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Once Trump's Loudest GOP Critic, Mitt Romney Meets With The President-Elect

Former Massachusetts Gov. Mitt Romney argues against Donald Trump's nomination as the GOP presidential candidate on March 3 in Salt Lake City, Utah.
George Frey
Getty Images
Former Massachusetts Gov. Mitt Romney argues against Donald Trump's nomination as the GOP presidential candidate on March 3 in Salt Lake City, Utah.

Donald Trump may be taking the old adage of keeping friends close and enemies closer to heart.

The president-elect met 2012 GOP presidential nominee Mitt Romney in Bedminster, N.J. on Saturday, and after the meeting the two emerged with signals it had gone well.

"We had a far reaching conversation with regards to the various theaters in the world where there are interests of the United States of real significance," Romney told the press assembled outside Trump's golf course. "We discussed those areas, and exchanged our views on those topics – a very thorough and in-depth discussion in the time we had. And I appreciate the chance to speak with the president-elect and I look forward to the coming administration and the things that it's going to be doing."

Trump cupped his hands around his mouth and told the press "it went great." Neither took any questions.

NBC News reports that Trump is considering Romney for secretary of state. If Romney were to play a role in the Trump Administration, it would come as a surprise to many: Romney has been an outspoken opponent of Trump all year long, suggesting that Trump held racist views and lacked the temperament for the presidency.

In a speech at the University of Utah last March, Romney spent nearly 20 minutes laying out a blistering case against Trump.

"Donald Trump is a phony, a fraud. His promises are as worthless as a degree from Trump University," Romney said. "He's playing the American public for suckers: He gets a free ride to the White House and all we get is a lousy hat."

In turn, Trump was unsparing in his criticism of Romney calling him a "failed candidate," and a "choke artist." Trump endorsed Romney during his 2012 run against President Obama.

"He was begging for my endorsement," Trump said. "I could have said 'Mitt drop to your knees,' and he would have dropped to his knees."

At the time, many took that comment as a sexual reference and another example of Trump's penchant for innuendo.

During the primaries, Romney campaigned with Ohio Gov. John Kasich, who dropped out of the presidential race in May. In a June interview with CNN, Romney again criticized Trump.

"Presidents have an impact on the nature of our nation," Romney said. "Trickle-down racism, trickle-down bigotry, trickle-down misogyny, all these things are extraordinarily dangerous to the heart and character of America."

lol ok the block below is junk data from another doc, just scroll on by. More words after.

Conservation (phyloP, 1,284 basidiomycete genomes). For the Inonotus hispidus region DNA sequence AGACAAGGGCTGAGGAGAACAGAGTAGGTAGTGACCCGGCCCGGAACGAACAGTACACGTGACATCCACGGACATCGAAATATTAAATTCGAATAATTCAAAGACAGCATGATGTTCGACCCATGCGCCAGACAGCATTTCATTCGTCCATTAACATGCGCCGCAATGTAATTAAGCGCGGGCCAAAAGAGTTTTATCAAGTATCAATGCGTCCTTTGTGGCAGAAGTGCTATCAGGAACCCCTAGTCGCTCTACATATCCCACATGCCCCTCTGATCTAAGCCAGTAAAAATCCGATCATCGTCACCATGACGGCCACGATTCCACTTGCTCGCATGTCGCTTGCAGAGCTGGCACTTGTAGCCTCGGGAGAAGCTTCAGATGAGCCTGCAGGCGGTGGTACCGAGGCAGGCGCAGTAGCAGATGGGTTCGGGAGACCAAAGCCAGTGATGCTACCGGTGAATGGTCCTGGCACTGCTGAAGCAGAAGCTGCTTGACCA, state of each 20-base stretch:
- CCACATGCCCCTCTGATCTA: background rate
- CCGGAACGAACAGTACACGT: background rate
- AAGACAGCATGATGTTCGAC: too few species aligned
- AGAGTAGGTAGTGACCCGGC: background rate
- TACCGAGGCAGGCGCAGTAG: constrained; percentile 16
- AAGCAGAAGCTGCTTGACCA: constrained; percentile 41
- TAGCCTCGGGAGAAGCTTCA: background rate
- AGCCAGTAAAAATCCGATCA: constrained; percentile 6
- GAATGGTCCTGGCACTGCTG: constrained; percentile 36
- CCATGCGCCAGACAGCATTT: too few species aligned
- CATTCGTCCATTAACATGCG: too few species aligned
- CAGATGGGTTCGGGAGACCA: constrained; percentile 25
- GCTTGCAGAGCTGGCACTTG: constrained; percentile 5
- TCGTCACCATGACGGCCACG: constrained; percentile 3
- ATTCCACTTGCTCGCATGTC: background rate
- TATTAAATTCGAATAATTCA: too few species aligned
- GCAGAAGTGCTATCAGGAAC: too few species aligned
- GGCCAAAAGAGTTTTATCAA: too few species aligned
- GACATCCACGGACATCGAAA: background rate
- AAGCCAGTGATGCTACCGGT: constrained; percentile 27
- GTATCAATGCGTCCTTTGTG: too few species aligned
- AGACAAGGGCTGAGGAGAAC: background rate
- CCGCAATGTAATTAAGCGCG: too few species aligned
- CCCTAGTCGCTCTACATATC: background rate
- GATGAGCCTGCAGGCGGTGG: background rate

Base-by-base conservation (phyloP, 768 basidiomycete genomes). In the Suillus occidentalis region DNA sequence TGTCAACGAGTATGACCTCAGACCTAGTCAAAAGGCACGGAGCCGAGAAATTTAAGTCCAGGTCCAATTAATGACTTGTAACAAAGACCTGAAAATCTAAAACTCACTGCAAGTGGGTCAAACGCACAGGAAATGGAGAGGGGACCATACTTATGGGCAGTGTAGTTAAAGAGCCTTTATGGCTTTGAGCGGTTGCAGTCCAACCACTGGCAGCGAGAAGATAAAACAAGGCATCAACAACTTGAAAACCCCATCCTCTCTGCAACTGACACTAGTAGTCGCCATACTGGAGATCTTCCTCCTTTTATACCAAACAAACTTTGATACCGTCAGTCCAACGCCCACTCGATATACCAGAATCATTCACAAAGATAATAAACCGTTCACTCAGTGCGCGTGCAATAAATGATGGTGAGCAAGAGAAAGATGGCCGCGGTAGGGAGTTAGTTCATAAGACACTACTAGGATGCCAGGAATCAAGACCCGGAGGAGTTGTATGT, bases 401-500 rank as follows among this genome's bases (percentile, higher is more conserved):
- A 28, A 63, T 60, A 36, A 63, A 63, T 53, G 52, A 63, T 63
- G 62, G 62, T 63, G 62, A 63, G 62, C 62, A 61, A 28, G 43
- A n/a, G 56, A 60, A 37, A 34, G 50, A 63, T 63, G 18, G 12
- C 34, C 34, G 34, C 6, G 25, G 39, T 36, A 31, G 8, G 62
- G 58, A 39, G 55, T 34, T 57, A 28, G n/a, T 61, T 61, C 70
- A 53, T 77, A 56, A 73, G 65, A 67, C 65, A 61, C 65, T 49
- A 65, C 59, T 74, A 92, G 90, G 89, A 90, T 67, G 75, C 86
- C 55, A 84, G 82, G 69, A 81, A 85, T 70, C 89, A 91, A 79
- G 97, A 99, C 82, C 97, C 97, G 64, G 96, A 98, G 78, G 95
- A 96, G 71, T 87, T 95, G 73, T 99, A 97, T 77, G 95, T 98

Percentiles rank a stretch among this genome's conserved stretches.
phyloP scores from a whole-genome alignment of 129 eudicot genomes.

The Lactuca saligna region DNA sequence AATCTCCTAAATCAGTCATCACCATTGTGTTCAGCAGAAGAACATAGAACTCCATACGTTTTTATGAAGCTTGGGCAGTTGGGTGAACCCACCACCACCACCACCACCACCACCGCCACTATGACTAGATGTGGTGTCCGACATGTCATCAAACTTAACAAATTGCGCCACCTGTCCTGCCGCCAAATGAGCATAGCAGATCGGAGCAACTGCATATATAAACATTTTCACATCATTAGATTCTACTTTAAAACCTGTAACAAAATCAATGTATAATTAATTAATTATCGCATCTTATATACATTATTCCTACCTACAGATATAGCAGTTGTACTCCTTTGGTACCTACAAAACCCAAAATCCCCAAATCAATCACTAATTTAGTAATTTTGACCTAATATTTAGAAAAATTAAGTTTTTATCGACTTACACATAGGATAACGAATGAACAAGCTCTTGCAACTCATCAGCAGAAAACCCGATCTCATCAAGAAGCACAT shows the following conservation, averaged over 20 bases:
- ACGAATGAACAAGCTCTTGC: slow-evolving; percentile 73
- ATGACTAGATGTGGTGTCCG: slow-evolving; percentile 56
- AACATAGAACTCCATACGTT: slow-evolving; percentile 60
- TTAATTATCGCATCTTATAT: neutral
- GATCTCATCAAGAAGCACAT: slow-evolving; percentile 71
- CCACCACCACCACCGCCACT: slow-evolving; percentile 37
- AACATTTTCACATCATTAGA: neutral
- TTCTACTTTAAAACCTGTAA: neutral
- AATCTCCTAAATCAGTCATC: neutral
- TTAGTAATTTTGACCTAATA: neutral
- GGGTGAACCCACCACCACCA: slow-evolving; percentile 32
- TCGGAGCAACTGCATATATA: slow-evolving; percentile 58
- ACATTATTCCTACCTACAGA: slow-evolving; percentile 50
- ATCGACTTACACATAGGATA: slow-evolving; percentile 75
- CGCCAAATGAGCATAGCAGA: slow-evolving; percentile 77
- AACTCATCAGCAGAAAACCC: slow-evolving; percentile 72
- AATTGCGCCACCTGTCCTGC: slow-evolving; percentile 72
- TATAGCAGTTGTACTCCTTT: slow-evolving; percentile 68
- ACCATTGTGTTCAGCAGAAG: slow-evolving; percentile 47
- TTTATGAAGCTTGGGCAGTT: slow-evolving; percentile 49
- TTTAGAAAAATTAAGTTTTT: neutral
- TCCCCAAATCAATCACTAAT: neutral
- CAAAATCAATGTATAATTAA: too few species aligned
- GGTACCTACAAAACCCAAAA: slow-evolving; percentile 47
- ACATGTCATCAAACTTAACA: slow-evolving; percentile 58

As the primaries wound down, RNC Chairman Reince Priebus urged the the two to reconcile their differences for the sake of the Republican Party.

Now, it seems that perhaps they have. After Trump's win last week, Romney reportedly called Trump to offer his congratulations.

So far, most of Trump's other picks for key jobs have been Trump loyalists, including Priebus as the incoming chief of staff, Alabama Sen. Jeff Sessions as attorney general and retired Army Lieutenant Gen. Michael Flynn as national security adviser. Kansas Rep. Mike Pompeo, who originally endorsed former GOP candidate Marco Rubio, has also been offered the position of CIA director. Both Sessions and Pompeo need Senate confirmation.

As a former governor of Massachusetts and private equity CEO, Romney doesn't have much foreign policy experience, but his presidential run offers insight into his views on international affairs and where those might clash with Trump's.

In 2012, Romney called Russia "our number one geopolitical foe," whereas Trump has said he would consider working more closely with Vladimir Putin. When it comes to trade, Romney supported NAFTA in 2012 — a trade deal about which Trump has said he will renegotiate or end — and Romney also advocated for larger trade deals, according to ABC News.

Jessica Taylor contributed.

Copyright 2021 NPR. To see more, visit https://www.npr.org.

Meg Anderson is an editor on NPR's Investigations team, where she shapes the team's groundbreaking work for radio, digital and social platforms. She served as a producer on the Peabody Award-winning series Lost Mothers, which investigated the high rate of maternal mortality in the United States. She also does her own original reporting for the team, including the series Heat and Health in American Cities, which won multiple awards, and the story of a COVID-19 outbreak in a Black community and the systemic factors at play. She also completed a fellowship as a local reporter for WAMU, the public radio station for Washington, D.C. Before joining the Investigations team, she worked on NPR's politics desk, education desk and on Morning Edition. Her roots are in the Midwest, where she graduated with a Master's degree from Northwestern University's Medill School of Journalism.

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